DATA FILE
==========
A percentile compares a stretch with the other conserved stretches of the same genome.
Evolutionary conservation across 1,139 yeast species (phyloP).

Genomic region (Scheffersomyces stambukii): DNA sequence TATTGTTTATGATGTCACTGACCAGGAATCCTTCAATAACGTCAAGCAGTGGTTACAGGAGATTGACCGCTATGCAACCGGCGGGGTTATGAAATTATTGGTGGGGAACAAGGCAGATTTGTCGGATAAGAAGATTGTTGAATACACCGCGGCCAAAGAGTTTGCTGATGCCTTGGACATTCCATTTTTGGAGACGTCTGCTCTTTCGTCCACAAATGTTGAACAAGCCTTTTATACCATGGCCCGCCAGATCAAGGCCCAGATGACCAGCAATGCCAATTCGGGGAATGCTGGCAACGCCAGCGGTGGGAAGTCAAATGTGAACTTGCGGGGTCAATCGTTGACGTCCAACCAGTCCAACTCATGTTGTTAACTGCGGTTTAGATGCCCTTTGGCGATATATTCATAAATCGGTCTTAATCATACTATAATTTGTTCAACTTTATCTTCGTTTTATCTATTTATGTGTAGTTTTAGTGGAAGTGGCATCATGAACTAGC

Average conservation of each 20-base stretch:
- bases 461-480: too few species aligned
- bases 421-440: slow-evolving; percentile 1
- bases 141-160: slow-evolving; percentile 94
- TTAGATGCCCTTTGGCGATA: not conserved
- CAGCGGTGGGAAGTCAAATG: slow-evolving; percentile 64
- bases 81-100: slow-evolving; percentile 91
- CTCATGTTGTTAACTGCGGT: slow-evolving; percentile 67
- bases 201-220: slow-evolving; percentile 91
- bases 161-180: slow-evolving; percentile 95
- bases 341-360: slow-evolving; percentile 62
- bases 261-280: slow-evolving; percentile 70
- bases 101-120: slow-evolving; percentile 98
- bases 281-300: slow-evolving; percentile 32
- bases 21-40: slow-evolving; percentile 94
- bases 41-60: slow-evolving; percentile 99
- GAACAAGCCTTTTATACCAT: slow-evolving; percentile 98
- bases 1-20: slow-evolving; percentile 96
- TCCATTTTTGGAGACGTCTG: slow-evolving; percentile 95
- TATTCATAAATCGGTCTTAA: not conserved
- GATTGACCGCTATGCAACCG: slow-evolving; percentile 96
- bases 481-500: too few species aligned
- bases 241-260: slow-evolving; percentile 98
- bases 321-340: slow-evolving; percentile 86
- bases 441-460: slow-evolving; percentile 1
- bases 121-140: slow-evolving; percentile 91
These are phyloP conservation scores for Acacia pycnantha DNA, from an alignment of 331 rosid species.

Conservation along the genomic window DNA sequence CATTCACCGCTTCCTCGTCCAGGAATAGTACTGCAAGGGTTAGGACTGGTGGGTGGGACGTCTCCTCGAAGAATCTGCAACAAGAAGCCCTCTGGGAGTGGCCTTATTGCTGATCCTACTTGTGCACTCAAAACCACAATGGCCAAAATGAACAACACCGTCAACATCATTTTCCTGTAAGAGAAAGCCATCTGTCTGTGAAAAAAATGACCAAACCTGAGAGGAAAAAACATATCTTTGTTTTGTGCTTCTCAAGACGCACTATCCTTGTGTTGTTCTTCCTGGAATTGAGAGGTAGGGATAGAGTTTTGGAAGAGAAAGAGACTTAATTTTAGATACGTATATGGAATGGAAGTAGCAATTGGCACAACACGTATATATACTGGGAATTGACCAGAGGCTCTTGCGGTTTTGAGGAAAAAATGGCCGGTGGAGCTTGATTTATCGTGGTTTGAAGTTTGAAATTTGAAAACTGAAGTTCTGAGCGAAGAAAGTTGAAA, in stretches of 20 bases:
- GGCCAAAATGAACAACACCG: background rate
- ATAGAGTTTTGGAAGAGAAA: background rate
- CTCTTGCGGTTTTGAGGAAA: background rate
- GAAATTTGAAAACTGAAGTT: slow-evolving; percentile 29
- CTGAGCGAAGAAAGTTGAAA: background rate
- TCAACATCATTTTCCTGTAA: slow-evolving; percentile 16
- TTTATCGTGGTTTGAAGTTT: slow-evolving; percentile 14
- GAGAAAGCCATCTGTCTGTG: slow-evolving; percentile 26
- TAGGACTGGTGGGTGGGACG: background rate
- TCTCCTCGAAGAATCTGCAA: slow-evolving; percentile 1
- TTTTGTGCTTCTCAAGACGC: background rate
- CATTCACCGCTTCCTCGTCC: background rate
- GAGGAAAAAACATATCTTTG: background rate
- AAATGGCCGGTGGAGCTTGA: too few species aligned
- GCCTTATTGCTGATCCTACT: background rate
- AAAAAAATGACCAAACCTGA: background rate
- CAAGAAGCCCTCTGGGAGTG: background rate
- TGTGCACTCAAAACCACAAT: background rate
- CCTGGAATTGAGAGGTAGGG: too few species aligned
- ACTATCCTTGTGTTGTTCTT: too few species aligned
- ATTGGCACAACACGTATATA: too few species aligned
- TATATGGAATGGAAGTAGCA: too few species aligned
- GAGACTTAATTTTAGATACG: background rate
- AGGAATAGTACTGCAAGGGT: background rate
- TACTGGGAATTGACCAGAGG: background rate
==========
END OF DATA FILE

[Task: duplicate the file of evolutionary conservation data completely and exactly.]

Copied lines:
A percentile compares a stretch with the other conserved stretches of the same genome.
Evolutionary conservation across 1,139 yeast species (phyloP).

Genomic region (Scheffersomyces stambukii): DNA sequence TATTGTTTATGATGTCACTGACCAGGAATCCTTCAATAACGTCAAGCAGTGGTTACAGGAGATTGACCGCTATGCAACCGGCGGGGTTATGAAATTATTGGTGGGGAACAAGGCAGATTTGTCGGATAAGAAGATTGTTGAATACACCGCGGCCAAAGAGTTTGCTGATGCCTTGGACATTCCATTTTTGGAGACGTCTGCTCTTTCGTCCACAAATGTTGAACAAGCCTTTTATACCATGGCCCGCCAGATCAAGGCCCAGATGACCAGCAATGCCAATTCGGGGAATGCTGGCAACGCCAGCGGTGGGAAGTCAAATGTGAACTTGCGGGGTCAATCGTTGACGTCCAACCAGTCCAACTCATGTTGTTAACTGCGGTTTAGATGCCCTTTGGCGATATATTCATAAATCGGTCTTAATCATACTATAATTTGTTCAACTTTATCTTCGTTTTATCTATTTATGTGTAGTTTTAGTGGAAGTGGCATCATGAACTAGC

Average conservation of each 20-base stretch:
- bases 461-480: too few species aligned
- bases 421-440: slow-evolving; percentile 1
- bases 141-160: slow-evolving; percentile 94
- TTAGATGCCCTTTGGCGATA: not conserved
- CAGCGGTGGGAAGTCAAATG: slow-evolving; percentile 64
- bases 81-100: slow-evolving; percentile 91
- CTCATGTTGTTAACTGCGGT: slow-evolving; percentile 67
- bases 201-220: slow-evolving; percentile 91
- bases 161-180: slow-evolving; percentile 95
- bases 341-360: slow-evolving; percentile 62
- bases 261-280: slow-evolving; percentile 70
- bases 101-120: slow-evolving; percentile 98
- bases 281-300: slow-evolving; percentile 32
- bases 21-40: slow-evolving; percentile 94
- bases 41-60: slow-evolving; percentile 99
- GAACAAGCCTTTTATACCAT: slow-evolving; percentile 98
- bases 1-20: slow-evolving; percentile 96
- TCCATTTTTGGAGACGTCTG: slow-evolving; percentile 95
- TATTCATAAATCGGTCTTAA: not conserved
- GATTGACCGCTATGCAACCG: slow-evolving; percentile 96
- bases 481-500: too few species aligned
- bases 241-260: slow-evolving; percentile 98
- bases 321-340: slow-evolving; percentile 86
- bases 441-460: slow-evolving; percentile 1
- bases 121-140: slow-evolving; percentile 91
These are phyloP conservation scores for Acacia pycnantha DNA, from an alignment of 331 rosid species.

Conservation along the genomic window DNA sequence CATTCACCGCTTCCTCGTCCAGGAATAGTACTGCAAGGGTTAGGACTGGTGGGTGGGACGTCTCCTCGAAGAATCTGCAACAAGAAGCCCTCTGGGAGTGGCCTTATTGCTGATCCTACTTGTGCACTCAAAACCACAATGGCCAAAATGAACAACACCGTCAACATCATTTTCCTGTAAGAGAAAGCCATCTGTCTGTGAAAAAAATGACCAAACCTGAGAGGAAAAAACATATCTTTGTTTTGTGCTTCTCAAGACGCACTATCCTTGTGTTGTTCTTCCTGGAATTGAGAGGTAGGGATAGAGTTTTGGAAGAGAAAGAGACTTAATTTTAGATACGTATATGGAATGGAAGTAGCAATTGGCACAACACGTATATATACTGGGAATTGACCAGAGGCTCTTGCGGTTTTGAGGAAAAAATGGCCGGTGGAGCTTGATTTATCGTGGTTTGAAGTTTGAAATTTGAAAACTGAAGTTCTGAGCGAAGAAAGTTGAAA, in stretches of 20 bases:
- GGCCAAAATGAACAACACCG: background rate
- ATAGAGTTTTGGAAGAGAAA: background rate
- CTCTTGCGGTTTTGAGGAAA: background rate
- GAAATTTGAAAACTGAAGTT: slow-evolving; percentile 29
- CTGAGCGAAGAAAGTTGAAA: background rate
- TCAACATCATTTTCCTGTAA: slow-evolving; percentile 16
- TTTATCGTGGTTTGAAGTTT: slow-evolving; percentile 14
- GAGAAAGCCATCTGTCTGTG: slow-evolving; percentile 26
- TAGGACTGGTGGGTGGGACG: background rate
- TCTCCTCGAAGAATCTGCAA: slow-evolving; percentile 1
- TTTTGTGCTTCTCAAGACGC: background rate
- CATTCACCGCTTCCTCGTCC: background rate
- GAGGAAAAAACATATCTTTG: background rate
- AAATGGCCGGTGGAGCTTGA: too few species aligned
- GCCTTATTGCTGATCCTACT: background rate
- AAAAAAATGACCAAACCTGA: background rate
- CAAGAAGCCCTCTGGGAGTG: background rate
- TGTGCACTCAAAACCACAAT: background rate
- CCTGGAATTGAGAGGTAGGG: too few species aligned
- ACTATCCTTGTGTTGTTCTT: too few species aligned
- ATTGGCACAACACGTATATA: too few species aligned
- TATATGGAATGGAAGTAGCA: too few species aligned
- GAGACTTAATTTTAGATACG: background rate
- AGGAATAGTACTGCAAGGGT: background rate
- TACTGGGAATTGACCAGAGG: background rate